From Ukraine to USA: An educational journey

From Ukraine to USA: An educational journey

By Todd Travis

Escaping religious persecution

Angela Grabovsky was born in Odessa, Ukraine and lived there for 23 years. She and her family moved to the United States in 1989 as political and religious refugees. “Under the former Soviet Union, the government was propagating antisemitism and enforcing strict quotas for the Jewish population, and my family is of Jewish descent,” Grabovsky explained. “Only 1% of the Jewish population was allowed to be involved in education and the same was happening with employment. Since our nationality was written in our passport, we had no way around it.” Grabovsky and her family saw an opportunity when former President Reagan made his famous speech in West Berlin, Germany, at the Bradenburg Gate and asked Mikhail Gorbachev, the General Secretary of the Communist Part of the Soviet Union, to take down the iron curtain and open up the borders. “This is a day I will remember as long as I live,” Grabovsky mentioned. That moment was a catalyst that helped the Grabovskys escape persecution and find freedom coming to the United States.

The family bravely left their home country, giving up their citizenship, and came to America with just one suitcase and $72 each. None of them spoke any English, but they now had hope for a better life. After three months of learning English, Grabovsky took a job cleaning rooms at the Radisson Hotel at Keystone at the Crossing (now Sheraton Indianapolis Hotel at Keystone Crossing). She made $3.25 per hour and could not be happier about it. “In our minds, independence was very important. We didn’t want to take money from the government, and we would work 24/7 to make sure we wouldn’t have to do so,” Grabovsky recalled.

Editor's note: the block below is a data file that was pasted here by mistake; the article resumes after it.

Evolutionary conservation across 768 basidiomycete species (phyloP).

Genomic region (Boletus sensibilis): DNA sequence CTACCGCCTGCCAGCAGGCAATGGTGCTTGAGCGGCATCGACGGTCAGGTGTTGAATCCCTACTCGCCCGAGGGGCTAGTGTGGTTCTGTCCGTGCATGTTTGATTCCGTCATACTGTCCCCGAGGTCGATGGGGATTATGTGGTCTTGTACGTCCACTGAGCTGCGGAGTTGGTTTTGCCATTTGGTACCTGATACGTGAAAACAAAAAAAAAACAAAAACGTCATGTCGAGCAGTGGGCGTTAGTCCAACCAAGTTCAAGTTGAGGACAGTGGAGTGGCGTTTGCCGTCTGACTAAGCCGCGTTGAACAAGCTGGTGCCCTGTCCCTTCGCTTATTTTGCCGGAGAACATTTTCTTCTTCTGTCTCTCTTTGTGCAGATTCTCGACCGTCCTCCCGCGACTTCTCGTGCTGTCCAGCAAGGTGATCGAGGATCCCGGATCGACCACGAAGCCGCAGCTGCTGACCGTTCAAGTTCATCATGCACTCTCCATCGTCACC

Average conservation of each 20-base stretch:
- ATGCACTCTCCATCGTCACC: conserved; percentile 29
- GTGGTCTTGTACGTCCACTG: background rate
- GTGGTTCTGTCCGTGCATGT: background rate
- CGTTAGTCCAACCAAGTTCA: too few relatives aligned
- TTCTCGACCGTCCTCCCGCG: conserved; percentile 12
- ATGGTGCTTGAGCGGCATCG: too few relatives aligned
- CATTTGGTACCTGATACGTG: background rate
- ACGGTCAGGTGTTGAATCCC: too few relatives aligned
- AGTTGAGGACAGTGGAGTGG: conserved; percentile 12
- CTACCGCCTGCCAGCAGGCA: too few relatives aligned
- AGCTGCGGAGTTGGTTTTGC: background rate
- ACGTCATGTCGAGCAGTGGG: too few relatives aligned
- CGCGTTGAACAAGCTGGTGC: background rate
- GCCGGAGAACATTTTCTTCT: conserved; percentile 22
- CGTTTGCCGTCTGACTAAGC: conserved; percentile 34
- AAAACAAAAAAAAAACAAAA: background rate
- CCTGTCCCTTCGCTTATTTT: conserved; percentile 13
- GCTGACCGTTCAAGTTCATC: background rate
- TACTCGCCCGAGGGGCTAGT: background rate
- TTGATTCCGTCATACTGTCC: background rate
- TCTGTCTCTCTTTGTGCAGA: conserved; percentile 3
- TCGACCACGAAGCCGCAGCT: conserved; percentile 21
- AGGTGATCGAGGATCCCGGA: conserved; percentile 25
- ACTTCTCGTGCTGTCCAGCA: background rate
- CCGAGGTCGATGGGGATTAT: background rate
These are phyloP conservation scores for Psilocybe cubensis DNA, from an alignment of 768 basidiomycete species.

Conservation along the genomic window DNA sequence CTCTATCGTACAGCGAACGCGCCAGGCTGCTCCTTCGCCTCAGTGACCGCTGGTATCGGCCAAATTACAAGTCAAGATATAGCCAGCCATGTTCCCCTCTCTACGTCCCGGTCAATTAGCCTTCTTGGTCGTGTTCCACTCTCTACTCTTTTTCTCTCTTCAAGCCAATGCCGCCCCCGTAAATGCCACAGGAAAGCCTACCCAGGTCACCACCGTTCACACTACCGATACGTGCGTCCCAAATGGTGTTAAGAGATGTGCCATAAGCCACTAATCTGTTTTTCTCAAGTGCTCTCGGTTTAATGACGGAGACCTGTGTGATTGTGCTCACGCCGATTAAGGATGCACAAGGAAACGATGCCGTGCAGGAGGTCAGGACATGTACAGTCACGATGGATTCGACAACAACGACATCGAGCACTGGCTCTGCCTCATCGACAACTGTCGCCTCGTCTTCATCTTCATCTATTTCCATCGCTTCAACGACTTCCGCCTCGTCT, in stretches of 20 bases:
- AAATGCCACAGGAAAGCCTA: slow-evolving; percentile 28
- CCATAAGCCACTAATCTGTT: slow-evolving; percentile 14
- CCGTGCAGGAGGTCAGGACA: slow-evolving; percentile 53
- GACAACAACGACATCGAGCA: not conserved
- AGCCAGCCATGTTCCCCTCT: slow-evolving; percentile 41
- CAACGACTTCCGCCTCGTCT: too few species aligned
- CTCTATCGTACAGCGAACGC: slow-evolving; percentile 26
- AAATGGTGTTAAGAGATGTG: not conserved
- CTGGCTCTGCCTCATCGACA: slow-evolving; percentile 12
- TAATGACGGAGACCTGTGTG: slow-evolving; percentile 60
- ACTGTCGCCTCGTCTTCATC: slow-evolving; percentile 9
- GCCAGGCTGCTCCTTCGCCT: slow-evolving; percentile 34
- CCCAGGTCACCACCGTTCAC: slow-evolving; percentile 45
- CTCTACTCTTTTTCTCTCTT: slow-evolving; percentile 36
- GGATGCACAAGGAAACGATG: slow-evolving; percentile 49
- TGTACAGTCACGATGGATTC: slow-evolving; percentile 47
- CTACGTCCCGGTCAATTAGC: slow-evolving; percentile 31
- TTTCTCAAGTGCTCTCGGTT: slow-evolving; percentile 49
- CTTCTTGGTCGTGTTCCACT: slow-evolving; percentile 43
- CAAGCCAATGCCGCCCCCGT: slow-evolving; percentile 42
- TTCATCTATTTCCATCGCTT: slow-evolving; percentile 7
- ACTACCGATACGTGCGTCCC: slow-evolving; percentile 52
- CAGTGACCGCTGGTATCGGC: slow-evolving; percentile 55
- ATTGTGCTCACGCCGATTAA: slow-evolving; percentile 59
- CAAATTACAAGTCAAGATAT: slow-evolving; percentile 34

Learning the system

The next step for Grabovsky was to educate herself about this new country she lived in and find out how things work. “In order to be successful in any country I think people need to learn about the economy and the political system,” she asserted. She began taking classes at IUPUI such as finance, accounting, law and government. Her goal wasn’t to get a degree since she already had a nursing degree from Ukraine. She wanted to learn as much about this country as possible since it operates so differently than her former country. On top of that she wanted to continue improving her English. After a year, she took the nursing board and became a Registered Nurse. “I was the first foreign nurse in Indiana, and they had no idea what to do with me.” Grabovsky joked.

Angela Grabovsky. (Photo courtesy of Angela Grabovsky)

Financial education